House Sencha – Sencha is a large family of steamed Japanese Green Teas spanning every grade from coarse to sublime. Our House Sencha is a pleasant everyday tea that is vegetal and slightly sweet. This Sencha also makes a great iced tea during the warmer months and pairs marvelously with lemongrass, ginger and all citrus.
Pot: 8 Large Cup: 4/ Small (to-go only): 3.75 Loose: 3.75/oz
Gyokuro Asahina – From the Uji prefecture, Gyokuro means “Precious Dew Pearl” and is the highest grade of Japanese green leaf tea within the 3-tiered grading system. Special straw mats are spread over the tops of the tea plants toward the end of their growth to provide shade, which imparts the subtly sweet flavor for which Gyokuro has come to be revered. An especially verdant tea with a soft, delicate flavor, this tea is perfectly suited for an afternoon of reflection.
Pot: 9 Large Cup: 4.75/ Small (to-go only): 4.50 Loose: 9/oz
Genmaicha – Roasted brown rice and whole leaf Japanese Green Tea are happily married for this classic blend. The toasty, nutty flavor soothes the spirit in colder months and also makes for a gentle iced beverage.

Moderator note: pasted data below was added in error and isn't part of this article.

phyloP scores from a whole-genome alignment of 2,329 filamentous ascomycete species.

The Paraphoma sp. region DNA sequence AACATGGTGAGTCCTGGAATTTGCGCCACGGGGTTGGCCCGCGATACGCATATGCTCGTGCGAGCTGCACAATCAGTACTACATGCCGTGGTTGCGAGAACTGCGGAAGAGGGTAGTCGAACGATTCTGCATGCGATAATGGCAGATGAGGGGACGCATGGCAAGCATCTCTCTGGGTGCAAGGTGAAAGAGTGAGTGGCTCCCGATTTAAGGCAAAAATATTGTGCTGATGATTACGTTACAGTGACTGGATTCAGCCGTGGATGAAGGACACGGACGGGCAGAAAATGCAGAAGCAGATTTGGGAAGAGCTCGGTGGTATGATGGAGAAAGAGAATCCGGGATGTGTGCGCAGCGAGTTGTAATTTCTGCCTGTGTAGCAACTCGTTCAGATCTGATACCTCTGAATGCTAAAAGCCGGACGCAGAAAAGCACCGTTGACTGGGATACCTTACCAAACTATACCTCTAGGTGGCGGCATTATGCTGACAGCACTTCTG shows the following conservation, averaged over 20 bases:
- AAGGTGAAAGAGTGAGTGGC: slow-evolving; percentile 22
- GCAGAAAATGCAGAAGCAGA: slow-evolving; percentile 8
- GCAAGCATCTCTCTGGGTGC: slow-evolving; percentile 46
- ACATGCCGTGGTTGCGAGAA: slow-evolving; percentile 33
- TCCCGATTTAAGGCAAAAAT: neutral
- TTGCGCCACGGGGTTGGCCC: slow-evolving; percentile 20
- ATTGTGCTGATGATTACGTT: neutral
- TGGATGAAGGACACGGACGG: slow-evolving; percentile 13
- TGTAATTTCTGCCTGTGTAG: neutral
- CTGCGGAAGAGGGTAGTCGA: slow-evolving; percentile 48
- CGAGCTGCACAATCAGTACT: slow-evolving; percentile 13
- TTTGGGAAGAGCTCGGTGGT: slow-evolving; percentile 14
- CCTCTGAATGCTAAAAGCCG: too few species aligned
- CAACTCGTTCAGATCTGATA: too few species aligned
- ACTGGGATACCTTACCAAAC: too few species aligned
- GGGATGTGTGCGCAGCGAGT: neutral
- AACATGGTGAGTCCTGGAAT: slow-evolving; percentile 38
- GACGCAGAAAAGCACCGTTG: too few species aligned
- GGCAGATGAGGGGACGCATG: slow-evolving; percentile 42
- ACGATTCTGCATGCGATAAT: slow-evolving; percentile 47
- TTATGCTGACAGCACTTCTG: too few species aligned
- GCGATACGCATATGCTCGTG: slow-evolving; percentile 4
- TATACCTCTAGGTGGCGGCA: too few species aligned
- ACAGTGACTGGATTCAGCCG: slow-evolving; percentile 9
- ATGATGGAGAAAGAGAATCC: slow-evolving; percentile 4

Pot: 7 Large Cup: 3.75/ Small (to-go only): 3.50 Loose: 3.50/oz
Kaiseiki Hojicha – Twigs from the first flush and leaves from later flushes are lightly roasted to bring you this slightly sweet, rich brew with flavors of chestnut and freshly baked bread. Hojicha is an excellent choice to accompany food.
Pot: 6.50 Large Cup: 3.75/ Small (to-go only): 3.50 Loose: 3.75/oz
Shouhaku Matcha – Matcha is a powdered green tea of the highest caliber used in the Japanese Tea Ceremony, Chanoyu. It is the unquestionable pinnacle of Japanese tea making. The color of Matcha is a deep emerald, and its flavor is intensely vegetal (think wheatgrass) and quite viscous, offering an unrivalled taste sensation. Our Shouhaku Matcha (meaning “Pines and Oak Trees”) is a “thin tea,” (surprisingly, they get even thicker) and is one of the favored teas of renowned Urasanke tea sensei Hounsai Daisosho. Matcha is vigorously whisked with a bamboo tool called a “chasen” in a special Matcha bowl called a “chawan,” and as such, the portion is small and cannot be made to go.
Chawan (bowl): 5